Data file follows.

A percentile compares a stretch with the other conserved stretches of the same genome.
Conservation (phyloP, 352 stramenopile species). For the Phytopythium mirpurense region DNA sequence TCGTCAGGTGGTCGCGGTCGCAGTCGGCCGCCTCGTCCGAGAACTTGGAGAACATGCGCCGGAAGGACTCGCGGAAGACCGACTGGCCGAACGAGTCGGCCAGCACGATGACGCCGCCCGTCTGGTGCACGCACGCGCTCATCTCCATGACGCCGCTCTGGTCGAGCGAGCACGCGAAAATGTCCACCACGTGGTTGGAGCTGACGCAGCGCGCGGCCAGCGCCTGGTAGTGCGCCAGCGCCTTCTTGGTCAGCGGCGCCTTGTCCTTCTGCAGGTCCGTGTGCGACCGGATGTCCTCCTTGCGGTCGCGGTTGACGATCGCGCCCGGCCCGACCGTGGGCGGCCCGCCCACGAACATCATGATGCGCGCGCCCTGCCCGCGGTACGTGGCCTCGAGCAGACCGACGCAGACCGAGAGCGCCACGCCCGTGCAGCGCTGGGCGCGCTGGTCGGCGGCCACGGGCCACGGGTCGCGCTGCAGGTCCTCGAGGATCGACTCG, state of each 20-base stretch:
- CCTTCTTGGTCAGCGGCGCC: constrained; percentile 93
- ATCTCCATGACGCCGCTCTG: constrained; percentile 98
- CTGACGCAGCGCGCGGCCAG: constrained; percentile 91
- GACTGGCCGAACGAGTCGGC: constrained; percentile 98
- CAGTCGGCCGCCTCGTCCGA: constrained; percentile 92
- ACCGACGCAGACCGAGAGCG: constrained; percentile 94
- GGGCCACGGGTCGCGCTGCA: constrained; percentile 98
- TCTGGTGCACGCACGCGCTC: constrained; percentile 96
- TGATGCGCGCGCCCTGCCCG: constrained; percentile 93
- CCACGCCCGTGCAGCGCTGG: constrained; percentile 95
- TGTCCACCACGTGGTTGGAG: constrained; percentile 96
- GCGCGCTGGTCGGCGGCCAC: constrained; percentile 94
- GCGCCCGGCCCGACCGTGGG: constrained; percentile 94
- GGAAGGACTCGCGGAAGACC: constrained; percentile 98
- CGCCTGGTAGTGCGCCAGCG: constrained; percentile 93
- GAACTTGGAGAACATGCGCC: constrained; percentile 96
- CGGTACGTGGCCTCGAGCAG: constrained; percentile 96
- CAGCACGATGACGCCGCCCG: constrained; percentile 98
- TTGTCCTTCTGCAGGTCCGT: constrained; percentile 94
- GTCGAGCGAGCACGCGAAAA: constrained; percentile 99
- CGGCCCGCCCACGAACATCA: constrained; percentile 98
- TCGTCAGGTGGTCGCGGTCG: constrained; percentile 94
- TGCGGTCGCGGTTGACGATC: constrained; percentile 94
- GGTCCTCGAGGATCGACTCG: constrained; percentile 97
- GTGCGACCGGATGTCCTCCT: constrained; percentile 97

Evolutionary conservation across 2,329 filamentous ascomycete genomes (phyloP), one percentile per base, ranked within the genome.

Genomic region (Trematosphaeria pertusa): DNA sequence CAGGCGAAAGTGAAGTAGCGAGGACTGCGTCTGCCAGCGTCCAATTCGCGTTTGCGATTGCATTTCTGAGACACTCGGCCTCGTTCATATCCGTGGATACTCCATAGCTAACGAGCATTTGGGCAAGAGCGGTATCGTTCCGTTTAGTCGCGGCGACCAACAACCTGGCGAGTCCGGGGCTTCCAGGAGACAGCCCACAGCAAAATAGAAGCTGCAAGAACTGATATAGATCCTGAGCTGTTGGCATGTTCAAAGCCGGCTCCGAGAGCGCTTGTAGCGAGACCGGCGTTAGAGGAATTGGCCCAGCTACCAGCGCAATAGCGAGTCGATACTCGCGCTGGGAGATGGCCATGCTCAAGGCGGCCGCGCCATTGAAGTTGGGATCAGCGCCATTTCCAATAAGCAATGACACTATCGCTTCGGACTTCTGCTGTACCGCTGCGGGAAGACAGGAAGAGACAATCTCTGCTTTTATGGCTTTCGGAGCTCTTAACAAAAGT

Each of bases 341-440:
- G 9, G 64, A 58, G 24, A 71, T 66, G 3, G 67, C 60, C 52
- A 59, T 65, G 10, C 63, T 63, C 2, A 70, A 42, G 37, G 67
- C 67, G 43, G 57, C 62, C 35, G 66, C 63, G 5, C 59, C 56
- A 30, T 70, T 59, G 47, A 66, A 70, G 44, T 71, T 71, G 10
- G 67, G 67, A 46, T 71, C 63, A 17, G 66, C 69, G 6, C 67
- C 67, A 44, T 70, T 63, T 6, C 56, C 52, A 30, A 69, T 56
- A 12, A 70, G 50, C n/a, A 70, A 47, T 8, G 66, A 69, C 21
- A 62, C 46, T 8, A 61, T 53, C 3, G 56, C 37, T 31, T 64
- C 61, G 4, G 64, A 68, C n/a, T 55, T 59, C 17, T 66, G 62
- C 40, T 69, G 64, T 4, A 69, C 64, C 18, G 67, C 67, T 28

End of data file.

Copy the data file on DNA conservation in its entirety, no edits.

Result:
A percentile compares a stretch with the other conserved stretches of the same genome.
Conservation (phyloP, 352 stramenopile species). For the Phytopythium mirpurense region DNA sequence TCGTCAGGTGGTCGCGGTCGCAGTCGGCCGCCTCGTCCGAGAACTTGGAGAACATGCGCCGGAAGGACTCGCGGAAGACCGACTGGCCGAACGAGTCGGCCAGCACGATGACGCCGCCCGTCTGGTGCACGCACGCGCTCATCTCCATGACGCCGCTCTGGTCGAGCGAGCACGCGAAAATGTCCACCACGTGGTTGGAGCTGACGCAGCGCGCGGCCAGCGCCTGGTAGTGCGCCAGCGCCTTCTTGGTCAGCGGCGCCTTGTCCTTCTGCAGGTCCGTGTGCGACCGGATGTCCTCCTTGCGGTCGCGGTTGACGATCGCGCCCGGCCCGACCGTGGGCGGCCCGCCCACGAACATCATGATGCGCGCGCCCTGCCCGCGGTACGTGGCCTCGAGCAGACCGACGCAGACCGAGAGCGCCACGCCCGTGCAGCGCTGGGCGCGCTGGTCGGCGGCCACGGGCCACGGGTCGCGCTGCAGGTCCTCGAGGATCGACTCG, state of each 20-base stretch:
- CCTTCTTGGTCAGCGGCGCC: constrained; percentile 93
- ATCTCCATGACGCCGCTCTG: constrained; percentile 98
- CTGACGCAGCGCGCGGCCAG: constrained; percentile 91
- GACTGGCCGAACGAGTCGGC: constrained; percentile 98
- CAGTCGGCCGCCTCGTCCGA: constrained; percentile 92
- ACCGACGCAGACCGAGAGCG: constrained; percentile 94
- GGGCCACGGGTCGCGCTGCA: constrained; percentile 98
- TCTGGTGCACGCACGCGCTC: constrained; percentile 96
- TGATGCGCGCGCCCTGCCCG: constrained; percentile 93
- CCACGCCCGTGCAGCGCTGG: constrained; percentile 95
- TGTCCACCACGTGGTTGGAG: constrained; percentile 96
- GCGCGCTGGTCGGCGGCCAC: constrained; percentile 94
- GCGCCCGGCCCGACCGTGGG: constrained; percentile 94
- GGAAGGACTCGCGGAAGACC: constrained; percentile 98
- CGCCTGGTAGTGCGCCAGCG: constrained; percentile 93
- GAACTTGGAGAACATGCGCC: constrained; percentile 96
- CGGTACGTGGCCTCGAGCAG: constrained; percentile 96
- CAGCACGATGACGCCGCCCG: constrained; percentile 98
- TTGTCCTTCTGCAGGTCCGT: constrained; percentile 94
- GTCGAGCGAGCACGCGAAAA: constrained; percentile 99
- CGGCCCGCCCACGAACATCA: constrained; percentile 98
- TCGTCAGGTGGTCGCGGTCG: constrained; percentile 94
- TGCGGTCGCGGTTGACGATC: constrained; percentile 94
- GGTCCTCGAGGATCGACTCG: constrained; percentile 97
- GTGCGACCGGATGTCCTCCT: constrained; percentile 97

Evolutionary conservation across 2,329 filamentous ascomycete genomes (phyloP), one percentile per base, ranked within the genome.

Genomic region (Trematosphaeria pertusa): DNA sequence CAGGCGAAAGTGAAGTAGCGAGGACTGCGTCTGCCAGCGTCCAATTCGCGTTTGCGATTGCATTTCTGAGACACTCGGCCTCGTTCATATCCGTGGATACTCCATAGCTAACGAGCATTTGGGCAAGAGCGGTATCGTTCCGTTTAGTCGCGGCGACCAACAACCTGGCGAGTCCGGGGCTTCCAGGAGACAGCCCACAGCAAAATAGAAGCTGCAAGAACTGATATAGATCCTGAGCTGTTGGCATGTTCAAAGCCGGCTCCGAGAGCGCTTGTAGCGAGACCGGCGTTAGAGGAATTGGCCCAGCTACCAGCGCAATAGCGAGTCGATACTCGCGCTGGGAGATGGCCATGCTCAAGGCGGCCGCGCCATTGAAGTTGGGATCAGCGCCATTTCCAATAAGCAATGACACTATCGCTTCGGACTTCTGCTGTACCGCTGCGGGAAGACAGGAAGAGACAATCTCTGCTTTTATGGCTTTCGGAGCTCTTAACAAAAGT

Each of bases 341-440:
- G 9, G 64, A 58, G 24, A 71, T 66, G 3, G 67, C 60, C 52
- A 59, T 65, G 10, C 63, T 63, C 2, A 70, A 42, G 37, G 67
- C 67, G 43, G 57, C 62, C 35, G 66, C 63, G 5, C 59, C 56
- A 30, T 70, T 59, G 47, A 66, A 70, G 44, T 71, T 71, G 10
- G 67, G 67, A 46, T 71, C 63, A 17, G 66, C 69, G 6, C 67
- C 67, A 44, T 70, T 63, T 6, C 56, C 52, A 30, A 69, T 56
- A 12, A 70, G 50, C n/a, A 70, A 47, T 8, G 66, A 69, C 21
- A 62, C 46, T 8, A 61, T 53, C 3, G 56, C 37, T 31, T 64
- C 61, G 4, G 64, A 68, C n/a, T 55, T 59, C 17, T 66, G 62
- C 40, T 69, G 64, T 4, A 69, C 64, C 18, G 67, C 67, T 28